The market is also getting a new neighbor as construction work on the site of the former Cinema Capitol is almost finished and a new modern building with a chocolate brown clock on its top has emerged in its place. Wilson Architecture is the firm behind the design of the soon-to-be five-storey retail and office complex. The sharp contrast of modernism and tradition between the two neighbors is an interesting sight to look at. It is like watching tradition gasping for air while Capitalism swiftly inhales oxygen into its massive lungs.
Irish architecture has gone through many styles and movements. From towers and castles in the medieval Ireland to the reasonable forms of Palladian architecture in the early 18th century, architecture in Ireland has come a long way. Cork is a city that has at least one structure from most architecture movements. Cork City Hall that has been designed by Jones and Kelly in the early 1930’s keeps the light of Georgian architecture bright, while English Market originally designed by Sir John Benson is a constant reminder of Victorian architecture. Traces of 1950 to 1970’s modernist movement such as the controversial Brutalist architecture can still be seen in the old houses at Douglas and Mayfield.
It is true that Ireland has lost some of her most talented architects such as Michael Scott and Andrew Devine (who had studied under Frank Lloyd Wright). However, there’s still place for creativity and art in Cork’s buildings while there are architects like globally- recognized John Tuomey and Sheila O’Donnell who are still alive and working today. They do not like the idea of specifying their style, in their own words they like to design buildings that are “strangely familiar”, (novel but free of intimidation).
University College Cork’s Lewis Glucksman gallery was one of their projects. Finished in 2005, the building stands on the edge of the college. It is raised among the trees in a series of twists and turns and has a calming view of both up and down the river. O’Donnell and Tuomey decided not to worry about measuring the space between the trees and let the building stand free among them as to create an illusion of turning. It is as if the Glucksman plays a mediatory role between two places: the campus and the city. It turns to keep an eye on Cork but turns to the college again. The gallery’s café has also a unique feature, in that it appears interconnected with the surroundings outside the building. As in most O’Donnell and Tuomey Avant-garde projects the concept behind Glucksman is also open to interpretation.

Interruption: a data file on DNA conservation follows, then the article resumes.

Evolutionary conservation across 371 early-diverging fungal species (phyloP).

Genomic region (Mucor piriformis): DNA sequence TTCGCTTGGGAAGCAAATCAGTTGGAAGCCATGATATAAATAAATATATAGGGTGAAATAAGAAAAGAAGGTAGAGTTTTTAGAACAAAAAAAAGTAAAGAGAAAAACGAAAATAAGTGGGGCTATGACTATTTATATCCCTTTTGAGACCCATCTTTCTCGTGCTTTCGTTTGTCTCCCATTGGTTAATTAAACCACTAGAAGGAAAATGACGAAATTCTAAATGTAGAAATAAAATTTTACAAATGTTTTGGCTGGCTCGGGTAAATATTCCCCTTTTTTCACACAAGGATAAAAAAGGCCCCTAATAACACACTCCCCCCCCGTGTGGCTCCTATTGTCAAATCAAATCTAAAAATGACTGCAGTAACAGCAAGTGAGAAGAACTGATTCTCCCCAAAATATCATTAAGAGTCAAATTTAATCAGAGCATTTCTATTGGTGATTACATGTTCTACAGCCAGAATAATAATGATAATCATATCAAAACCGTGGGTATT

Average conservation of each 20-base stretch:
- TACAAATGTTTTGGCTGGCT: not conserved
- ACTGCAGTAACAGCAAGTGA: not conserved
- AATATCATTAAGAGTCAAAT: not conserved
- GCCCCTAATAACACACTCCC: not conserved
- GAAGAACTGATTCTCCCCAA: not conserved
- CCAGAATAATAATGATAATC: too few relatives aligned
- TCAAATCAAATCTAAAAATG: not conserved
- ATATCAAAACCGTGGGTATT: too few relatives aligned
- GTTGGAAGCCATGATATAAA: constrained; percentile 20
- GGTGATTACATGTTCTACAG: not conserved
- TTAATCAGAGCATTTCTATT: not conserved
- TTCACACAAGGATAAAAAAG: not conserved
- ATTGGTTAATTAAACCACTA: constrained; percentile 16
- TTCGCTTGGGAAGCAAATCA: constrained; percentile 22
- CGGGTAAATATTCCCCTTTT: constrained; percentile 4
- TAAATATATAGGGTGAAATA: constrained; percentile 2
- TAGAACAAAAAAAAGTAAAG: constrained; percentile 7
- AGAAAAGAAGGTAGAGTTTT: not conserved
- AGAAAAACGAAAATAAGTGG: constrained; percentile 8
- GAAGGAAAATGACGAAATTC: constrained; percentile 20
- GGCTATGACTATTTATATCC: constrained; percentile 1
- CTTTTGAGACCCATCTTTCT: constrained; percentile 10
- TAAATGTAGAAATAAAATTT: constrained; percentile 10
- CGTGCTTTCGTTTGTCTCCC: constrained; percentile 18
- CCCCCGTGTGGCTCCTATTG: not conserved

There is no doubt that bringing art into architecture requires a great amount of funding from the government. Dublin-based architects Marcus Donaghy and Will Dimond of Donaghy + Dimond Architects, learned this fact the hard way as their artistic vision for West Cork Art Center (Uillinn) won the favor of jurors at a 2009 international competition but encountered many difficulties to come to life as the country hit the recession and the promised funds could not be delivered on time. Even today, the digital illustration of their design for the Uillinn appears slightly different from the actual building.
As the aftermath of the recession, the homeless crisis started to worsen in the country and is still ongoing today. Does that mean designing artistic, beautiful buildings would be wrong when there are so many people that don’t have a simple roof over their heads? Marcus Mulvihill does not believe that there’s any correlation between the two issues. Calling them two separate issues this architect thinks that building beautiful buildings does not have to be more expensive than building ugly ones, “if you do everything in a proper way.”
But it might not be as simple as that. Some architects strongly believe that the government contracting system (GCC contracts) is limiting the control of architects over the final outcome of projects. Mulvihill confirms this argument and believes that after the architects are done designing the buildings; contractors take over and might sacrifice the artistic aspects of the building for delivering a low-cost project in order to increase profit margins.
The reflection of buildings in Cork’s River Lee fools the daydreamers as a watercolor painting. Construction workers talk and laugh together after a long working day. The shadow of art dances on some buildings and dies little by little on others. That is the story of Cork City and her buildings.